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A European consensus on anything is not easy to achieve, and inflammatory bowel disease (IBD) is no exception. The European Crohn’s and Colitis Organisation (ECCO), has now published the Consensus on the management of ulcerative colitis1–3 to complement the highly successful Crohn’s disease Consensus, which became the most downloaded papers from Gut in 2007.4–6 A further European Consensus on opportunistic infections and IBD, to be published during 2008 and an update of the Crohn’s Consensus presented at the United European Gastroenterology Week (UEGW) in Vienna, are the product of a formal process, and hence the capital C in Consensus.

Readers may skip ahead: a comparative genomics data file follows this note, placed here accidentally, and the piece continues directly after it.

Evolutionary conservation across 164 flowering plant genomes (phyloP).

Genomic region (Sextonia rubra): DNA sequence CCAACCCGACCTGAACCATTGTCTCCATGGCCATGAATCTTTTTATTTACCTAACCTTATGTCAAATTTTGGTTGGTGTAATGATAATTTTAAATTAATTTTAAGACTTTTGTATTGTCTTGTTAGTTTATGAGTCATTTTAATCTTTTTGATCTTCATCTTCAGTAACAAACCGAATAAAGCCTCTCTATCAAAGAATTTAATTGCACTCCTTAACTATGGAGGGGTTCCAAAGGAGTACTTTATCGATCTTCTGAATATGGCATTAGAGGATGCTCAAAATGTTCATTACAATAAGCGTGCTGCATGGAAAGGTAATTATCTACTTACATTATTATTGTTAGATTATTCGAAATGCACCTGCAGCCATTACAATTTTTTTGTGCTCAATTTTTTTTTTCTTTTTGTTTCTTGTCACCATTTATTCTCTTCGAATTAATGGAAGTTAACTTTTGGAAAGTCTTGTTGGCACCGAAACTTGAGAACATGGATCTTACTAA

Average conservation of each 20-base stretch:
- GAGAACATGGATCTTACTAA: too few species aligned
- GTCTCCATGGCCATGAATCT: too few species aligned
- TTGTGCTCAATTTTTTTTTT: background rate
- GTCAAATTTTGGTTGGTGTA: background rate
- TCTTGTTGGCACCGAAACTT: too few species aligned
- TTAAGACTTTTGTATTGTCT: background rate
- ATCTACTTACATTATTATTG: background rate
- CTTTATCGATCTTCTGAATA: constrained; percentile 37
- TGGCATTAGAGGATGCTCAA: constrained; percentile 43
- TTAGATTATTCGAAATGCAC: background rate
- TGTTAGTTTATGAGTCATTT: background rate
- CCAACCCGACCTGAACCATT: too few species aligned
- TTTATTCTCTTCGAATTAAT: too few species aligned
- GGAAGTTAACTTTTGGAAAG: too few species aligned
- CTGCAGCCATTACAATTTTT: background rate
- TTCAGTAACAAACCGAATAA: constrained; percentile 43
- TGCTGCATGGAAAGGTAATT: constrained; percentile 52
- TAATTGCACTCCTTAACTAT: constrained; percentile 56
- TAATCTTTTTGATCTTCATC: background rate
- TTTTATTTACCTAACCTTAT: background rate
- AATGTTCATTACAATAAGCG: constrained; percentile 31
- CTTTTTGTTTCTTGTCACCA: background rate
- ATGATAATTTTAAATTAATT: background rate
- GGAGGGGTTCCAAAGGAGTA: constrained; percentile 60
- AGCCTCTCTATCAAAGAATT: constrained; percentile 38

The limits of evidence-based medicine are such that guidelines appear most necessary where evidence is limited. The Consensus process endeavours to quantify opinion through a detailed preparatory phase, with systematic literature searches on selected topics, questionnaires on areas of controversy and grading of evidence according to the Oxford Centre for Evidence Based Medicine, from the optimal 1a (systematic review with homogeneity of randomised controlled trials) to the lowest level 5 (expert opinion, even including our own).1 4 Based on the evidence levels, recommendations are graded from A (consistent level 1 studies) to D (level 5 evidence). Preliminary statements are then drafted by working parties, discussed and modified at a plenary meeting of experts (72 from the then 22 countries of ECCO in the ulcerative colitis Consensus). Consent has to prevail over dissent and evidence over eminence: habemus consensus, formally defined as >80% agreement, a majority vote for 50–80% agreement and no consensus for <50% accord. The statements, forged as if from molten metal at the plenary session, provide the framework for the guideline. The supporting text is then written by the working parties to place statements in the necessary context and collated into the …
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